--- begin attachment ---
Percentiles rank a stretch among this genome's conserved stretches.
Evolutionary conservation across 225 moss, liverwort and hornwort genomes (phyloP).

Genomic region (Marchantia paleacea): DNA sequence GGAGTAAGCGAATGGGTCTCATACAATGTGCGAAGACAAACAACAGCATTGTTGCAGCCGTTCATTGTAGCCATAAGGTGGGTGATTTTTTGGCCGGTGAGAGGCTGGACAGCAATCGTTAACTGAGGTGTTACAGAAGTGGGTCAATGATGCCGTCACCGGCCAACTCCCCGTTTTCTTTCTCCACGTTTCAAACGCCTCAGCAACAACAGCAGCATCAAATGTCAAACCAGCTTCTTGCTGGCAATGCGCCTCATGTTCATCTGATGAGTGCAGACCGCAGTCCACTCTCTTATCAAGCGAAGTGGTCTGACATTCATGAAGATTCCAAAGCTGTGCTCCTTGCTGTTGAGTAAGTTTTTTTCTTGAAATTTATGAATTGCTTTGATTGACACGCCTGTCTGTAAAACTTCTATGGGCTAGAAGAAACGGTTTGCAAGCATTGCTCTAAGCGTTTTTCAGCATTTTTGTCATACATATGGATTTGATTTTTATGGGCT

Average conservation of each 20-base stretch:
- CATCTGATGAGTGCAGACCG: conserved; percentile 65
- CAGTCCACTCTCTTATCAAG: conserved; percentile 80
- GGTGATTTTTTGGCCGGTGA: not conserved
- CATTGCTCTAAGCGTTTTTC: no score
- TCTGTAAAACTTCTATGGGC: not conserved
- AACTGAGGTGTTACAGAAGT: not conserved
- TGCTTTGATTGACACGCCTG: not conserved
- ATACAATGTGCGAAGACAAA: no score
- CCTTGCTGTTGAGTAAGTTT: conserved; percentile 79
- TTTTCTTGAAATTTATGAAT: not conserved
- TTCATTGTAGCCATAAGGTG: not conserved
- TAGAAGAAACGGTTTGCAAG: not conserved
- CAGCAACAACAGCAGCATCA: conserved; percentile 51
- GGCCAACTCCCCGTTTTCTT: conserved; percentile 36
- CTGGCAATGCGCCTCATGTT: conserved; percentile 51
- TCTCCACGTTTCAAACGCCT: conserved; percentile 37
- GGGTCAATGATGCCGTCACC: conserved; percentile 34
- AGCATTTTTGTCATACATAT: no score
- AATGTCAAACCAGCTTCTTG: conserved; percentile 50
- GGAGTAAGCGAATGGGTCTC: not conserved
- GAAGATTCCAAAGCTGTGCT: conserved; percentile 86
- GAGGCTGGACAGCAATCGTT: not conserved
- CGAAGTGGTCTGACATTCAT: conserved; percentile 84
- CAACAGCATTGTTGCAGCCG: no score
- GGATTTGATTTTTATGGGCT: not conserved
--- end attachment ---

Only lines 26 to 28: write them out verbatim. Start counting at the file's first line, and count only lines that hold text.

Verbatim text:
- GAGGCTGGACAGCAATCGTT: not conserved
- CGAAGTGGTCTGACATTCAT: conserved; percentile 84
- CAACAGCATTGTTGCAGCCG: no score